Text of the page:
Certain aspects of natural selection like the rigid cull system of breeding based on working ability would produce similar results.
Actually, not quite. Natural selection is simply just that "natural". Meaning that there are no input by humans and nature does the culling and selecting of the strongest most virile animals. The ultimate expression of survival of the fittest. There are a couple aspects the play a major role in the outcome.. that is environment and function - all natural which is difficult to achieve in civilization.
Yes naturally (pun intended), "certain aspects" should cover that.
Purely academic but interesting enough, today, there is almost no where on our planet that has not been disturbed by man in some way or other. Man is playing a greater and greater role in what we considered "natural selection". It's effects are certainly more obvious in some situations than others but the full impact is not fully appreciated. A very graphic perhaps example is the wild elephant. Some populations are being born with shorter and shorter tusks and in some populations with none at all due to culling selection from poachers and a history of trophy hunting, herds are smaller........this example is quite dramatic and took no time at all. Remove the genes for "tuskers" from the population and the tusks start vanishing. There are of course many less obvious examples......
Nonetheless "environment and function" as in nature, both play an important part in what we consider or considered when selecting and culling to improve working domestic dog. For example we took climate into consideration, the environment, we took function into consideration, what the dog is intended to be used for, we take ability into consideration and select accordingly, just as nature does. If the breed didn't succeed it went extinct, we stopped breeding it. The long legs of an Ethiopian wolf are no mistake nor are the long legs of a Borzoi, one natural selection one man made, both for entirely different functions. These "aspects" of selection are as critical for a wild animals survival as they are to a domestic working dogs success and survival. Well they were.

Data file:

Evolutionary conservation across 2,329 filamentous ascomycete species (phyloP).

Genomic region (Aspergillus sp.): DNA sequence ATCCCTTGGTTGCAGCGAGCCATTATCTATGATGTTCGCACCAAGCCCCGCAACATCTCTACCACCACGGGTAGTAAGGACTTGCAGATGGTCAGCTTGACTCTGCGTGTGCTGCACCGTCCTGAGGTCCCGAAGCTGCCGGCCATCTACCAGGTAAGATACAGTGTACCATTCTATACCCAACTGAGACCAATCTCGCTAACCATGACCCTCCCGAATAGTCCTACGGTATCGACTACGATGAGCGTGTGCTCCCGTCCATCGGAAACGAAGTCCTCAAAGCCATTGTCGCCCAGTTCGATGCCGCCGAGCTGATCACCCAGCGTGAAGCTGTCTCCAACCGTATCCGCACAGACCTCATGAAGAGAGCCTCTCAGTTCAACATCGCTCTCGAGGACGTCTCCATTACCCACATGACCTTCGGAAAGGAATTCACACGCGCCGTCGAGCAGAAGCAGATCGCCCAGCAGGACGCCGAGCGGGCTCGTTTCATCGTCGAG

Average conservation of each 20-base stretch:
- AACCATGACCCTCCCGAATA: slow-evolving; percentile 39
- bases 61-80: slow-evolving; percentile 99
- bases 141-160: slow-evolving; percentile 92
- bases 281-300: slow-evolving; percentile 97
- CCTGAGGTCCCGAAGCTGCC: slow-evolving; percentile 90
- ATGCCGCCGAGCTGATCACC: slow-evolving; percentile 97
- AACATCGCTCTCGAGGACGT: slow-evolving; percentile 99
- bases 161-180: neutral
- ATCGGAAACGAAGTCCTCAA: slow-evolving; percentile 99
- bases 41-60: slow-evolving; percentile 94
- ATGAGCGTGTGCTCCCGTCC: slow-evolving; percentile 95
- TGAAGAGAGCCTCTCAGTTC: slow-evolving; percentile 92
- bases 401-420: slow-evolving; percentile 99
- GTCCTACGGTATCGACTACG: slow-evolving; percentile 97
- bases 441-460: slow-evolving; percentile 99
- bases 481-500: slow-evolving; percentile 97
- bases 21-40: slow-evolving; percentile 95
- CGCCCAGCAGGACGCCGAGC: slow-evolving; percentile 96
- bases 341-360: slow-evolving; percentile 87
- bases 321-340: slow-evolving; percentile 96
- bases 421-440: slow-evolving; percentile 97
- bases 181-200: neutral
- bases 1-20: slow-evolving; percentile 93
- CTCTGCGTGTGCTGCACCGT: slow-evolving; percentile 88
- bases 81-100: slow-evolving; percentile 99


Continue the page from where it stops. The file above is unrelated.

Show bred dogs are bred to win at dog shows, not even the function of a healthy pet or dog is considered. Where they are as in "health testing" it's often just trying to avoid the problem of the manner in which they are selected and bred rather than to save the problem and change breeding practises. To change would mean they wouldn't win in the ring given the criteria set out by what wins. So they're caught in a descending spiral of ever more compounded genetic diseases and exaggerations. The Doberman is no exception.